KORD for Audio Equipment Confusable with KORDZ for Connectors, Says TTAB
The Board affirmed a Section 2(d) refusal to register the mark KORD for audio equipment, including speakers, finding the mark likely to cause confusion with the mark KORDZ, registered on the Supplemental Register, for "Cable connectors; Home theater products, namely, LCD; Electronic interconnecters [sic] for audio and video signals." Third-party registrations for marks containing the word "kord" or "cord" demonstrated that the term, by itself, has a descriptive significance vis-a-vis electrical cables and connectors, but they did not establish that the cited mark is so weak that confusion with applicant's mark would be avoided. In re MS Electronics LLC, Serial No. 85755706 (December 5, 2014) [not precedential].
The Board, not surprisingly, found the marks to be "extremely similar" in appearance and pronunciation, and identical in meaning and overall commercial impression.
Applicant pointed to third-party registrations of AUTAC RE-TRAK-TUL KORDS, KORD KING, KOIL KORD, and KOILED KORDS for electric cords in an attempt to show that the cited mark is so weak that even the slight difference between KORD and KORDZ distinguished the marks. The Board pointed out, however, that third-party registrations have little probative value on the issue of likelihood of confusion absent evidence that the marks are in use on a commercial scale and the public is familiar with them.
Although Registrant’s mark has been registered on the Supplemental Register for goods that maybe informally referred to as 'cords,' and would thus be considered highly suggestive in connection with the goods involved, the third-party registrations do not establish that the cited mark is so weak that the public would not be confused upon encountering Applicant’s mark used on related goods.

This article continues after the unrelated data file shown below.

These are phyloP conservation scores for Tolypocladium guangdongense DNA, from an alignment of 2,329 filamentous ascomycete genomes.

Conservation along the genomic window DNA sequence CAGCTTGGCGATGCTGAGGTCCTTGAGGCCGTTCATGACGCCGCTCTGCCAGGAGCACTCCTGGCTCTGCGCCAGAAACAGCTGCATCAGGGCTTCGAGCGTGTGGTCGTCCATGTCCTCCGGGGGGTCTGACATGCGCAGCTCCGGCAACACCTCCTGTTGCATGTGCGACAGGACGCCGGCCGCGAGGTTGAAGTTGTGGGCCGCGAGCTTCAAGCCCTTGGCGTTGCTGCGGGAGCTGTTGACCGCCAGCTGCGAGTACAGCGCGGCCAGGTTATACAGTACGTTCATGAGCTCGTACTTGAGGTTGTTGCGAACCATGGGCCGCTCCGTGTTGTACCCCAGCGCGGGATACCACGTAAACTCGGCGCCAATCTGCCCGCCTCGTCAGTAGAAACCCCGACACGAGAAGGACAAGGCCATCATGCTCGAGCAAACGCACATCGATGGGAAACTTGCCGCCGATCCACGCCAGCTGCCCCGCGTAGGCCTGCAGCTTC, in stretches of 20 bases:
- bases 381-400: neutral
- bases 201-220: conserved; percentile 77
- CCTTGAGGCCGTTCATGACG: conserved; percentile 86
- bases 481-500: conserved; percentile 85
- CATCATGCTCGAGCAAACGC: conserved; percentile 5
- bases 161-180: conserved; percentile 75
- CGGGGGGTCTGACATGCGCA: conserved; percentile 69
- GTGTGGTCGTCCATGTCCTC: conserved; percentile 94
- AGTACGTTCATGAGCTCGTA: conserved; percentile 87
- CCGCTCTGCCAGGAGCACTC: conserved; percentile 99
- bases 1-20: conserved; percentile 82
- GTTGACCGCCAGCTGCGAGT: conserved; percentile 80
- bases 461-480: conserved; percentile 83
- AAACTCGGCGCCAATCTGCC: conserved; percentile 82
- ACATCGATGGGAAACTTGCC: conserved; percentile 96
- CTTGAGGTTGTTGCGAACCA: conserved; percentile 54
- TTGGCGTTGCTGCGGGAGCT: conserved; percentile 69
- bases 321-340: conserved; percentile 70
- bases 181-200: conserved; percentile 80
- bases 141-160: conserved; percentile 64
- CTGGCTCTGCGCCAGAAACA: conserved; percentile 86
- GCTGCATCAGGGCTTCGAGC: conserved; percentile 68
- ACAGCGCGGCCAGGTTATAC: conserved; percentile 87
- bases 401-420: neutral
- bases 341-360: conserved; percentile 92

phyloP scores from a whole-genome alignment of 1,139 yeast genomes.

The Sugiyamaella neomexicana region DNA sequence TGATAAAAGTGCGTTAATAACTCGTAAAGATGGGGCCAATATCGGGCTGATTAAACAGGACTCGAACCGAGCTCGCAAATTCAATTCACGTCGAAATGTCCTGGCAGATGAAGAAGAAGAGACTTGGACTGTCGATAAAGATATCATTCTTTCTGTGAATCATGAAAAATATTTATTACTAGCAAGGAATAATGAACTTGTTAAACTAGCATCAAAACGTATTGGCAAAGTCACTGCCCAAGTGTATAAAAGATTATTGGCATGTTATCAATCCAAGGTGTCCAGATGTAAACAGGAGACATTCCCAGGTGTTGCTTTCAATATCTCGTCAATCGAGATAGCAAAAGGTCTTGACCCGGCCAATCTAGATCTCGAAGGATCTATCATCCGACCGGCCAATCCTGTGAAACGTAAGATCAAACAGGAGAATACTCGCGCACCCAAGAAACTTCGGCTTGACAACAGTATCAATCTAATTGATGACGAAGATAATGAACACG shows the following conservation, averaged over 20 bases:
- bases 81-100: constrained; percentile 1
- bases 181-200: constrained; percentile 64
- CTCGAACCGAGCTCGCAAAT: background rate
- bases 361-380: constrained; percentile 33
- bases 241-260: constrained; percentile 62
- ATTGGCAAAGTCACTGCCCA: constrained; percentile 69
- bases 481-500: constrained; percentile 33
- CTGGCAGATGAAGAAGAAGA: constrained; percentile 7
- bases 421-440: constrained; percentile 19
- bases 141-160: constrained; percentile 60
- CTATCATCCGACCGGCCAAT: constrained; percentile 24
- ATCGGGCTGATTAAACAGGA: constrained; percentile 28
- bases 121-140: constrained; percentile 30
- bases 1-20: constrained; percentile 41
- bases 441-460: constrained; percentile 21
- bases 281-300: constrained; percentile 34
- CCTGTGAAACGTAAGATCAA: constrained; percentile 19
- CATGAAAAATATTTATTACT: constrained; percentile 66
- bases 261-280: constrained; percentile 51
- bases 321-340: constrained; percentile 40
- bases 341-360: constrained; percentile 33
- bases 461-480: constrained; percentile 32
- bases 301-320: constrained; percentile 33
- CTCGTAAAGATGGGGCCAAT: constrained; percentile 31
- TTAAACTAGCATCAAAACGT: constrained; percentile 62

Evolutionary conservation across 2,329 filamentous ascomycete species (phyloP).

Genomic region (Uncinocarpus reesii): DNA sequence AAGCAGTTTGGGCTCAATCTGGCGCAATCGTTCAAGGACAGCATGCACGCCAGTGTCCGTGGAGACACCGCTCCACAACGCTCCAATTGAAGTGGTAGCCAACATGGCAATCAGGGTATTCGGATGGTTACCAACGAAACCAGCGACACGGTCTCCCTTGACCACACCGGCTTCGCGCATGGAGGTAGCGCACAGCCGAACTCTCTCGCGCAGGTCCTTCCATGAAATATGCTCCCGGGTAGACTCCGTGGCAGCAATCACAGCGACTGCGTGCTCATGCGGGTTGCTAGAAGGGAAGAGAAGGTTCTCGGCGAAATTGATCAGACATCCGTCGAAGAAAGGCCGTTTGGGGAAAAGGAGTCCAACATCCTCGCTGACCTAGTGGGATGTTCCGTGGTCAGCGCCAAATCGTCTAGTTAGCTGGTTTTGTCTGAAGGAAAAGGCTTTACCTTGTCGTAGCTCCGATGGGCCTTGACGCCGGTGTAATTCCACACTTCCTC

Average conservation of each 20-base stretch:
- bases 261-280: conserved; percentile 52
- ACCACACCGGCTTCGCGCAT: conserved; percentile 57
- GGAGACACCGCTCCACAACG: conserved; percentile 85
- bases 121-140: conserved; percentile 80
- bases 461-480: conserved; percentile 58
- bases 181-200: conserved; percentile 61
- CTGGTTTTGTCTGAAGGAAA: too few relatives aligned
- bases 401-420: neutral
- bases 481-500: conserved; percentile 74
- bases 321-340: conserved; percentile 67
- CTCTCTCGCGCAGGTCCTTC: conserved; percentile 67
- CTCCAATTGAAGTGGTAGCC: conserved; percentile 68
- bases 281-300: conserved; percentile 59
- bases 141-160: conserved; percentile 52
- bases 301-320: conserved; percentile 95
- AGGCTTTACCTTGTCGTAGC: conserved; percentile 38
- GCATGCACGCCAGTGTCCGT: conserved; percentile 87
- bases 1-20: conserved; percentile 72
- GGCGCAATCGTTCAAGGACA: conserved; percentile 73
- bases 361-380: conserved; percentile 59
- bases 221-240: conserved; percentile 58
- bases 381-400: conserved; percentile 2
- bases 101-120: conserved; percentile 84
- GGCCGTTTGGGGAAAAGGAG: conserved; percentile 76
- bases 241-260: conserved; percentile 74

Moreover, the Board observed once again, even weak marks are entitled to protection, including marks registered on the Supplemental Register.
Turning to the goods, applicant's audio equipment includes some goods that are typically connected by cables. In short the involved goods are complementary and are likely to be purchased together and used together. See, e.g., In re Sela Prods., LLC, 107 USPQ2d 1580 (TTAB 2013) (purchasers of surge protectors for home theater systems would encounter wall mounts and brackets used in connection with such systems).
Applicant argued that registrants sells only HDMI-related products that are unrelated to its audio equipment. The Board, however, pointed out that an applicant may not restrict the scope of goods covered by a cited registration by introducing intrinsic evidence. The registration is broadly worded and encompasses all types of connectors, including those used with applicant's equipment.
Finally, applicant argued that the purchasers of the goods are knowledgeable about the differences in high-end cables. The Board noted, however, that there are no limitations in the application or the cited registration regarding classes of consumers or channels of trade. And in any case, even careful purchasers may be confused by highly similar marks used on related and/or complementary goods.
And so the Board found confusion likely, and it affirmed the refusal.
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TTABlog note: Do you think there is any chance that the registrant could convince a court to stop applicant from using the mark KORD? I highly doubt it.
Text Copyright John L. Welch 2014.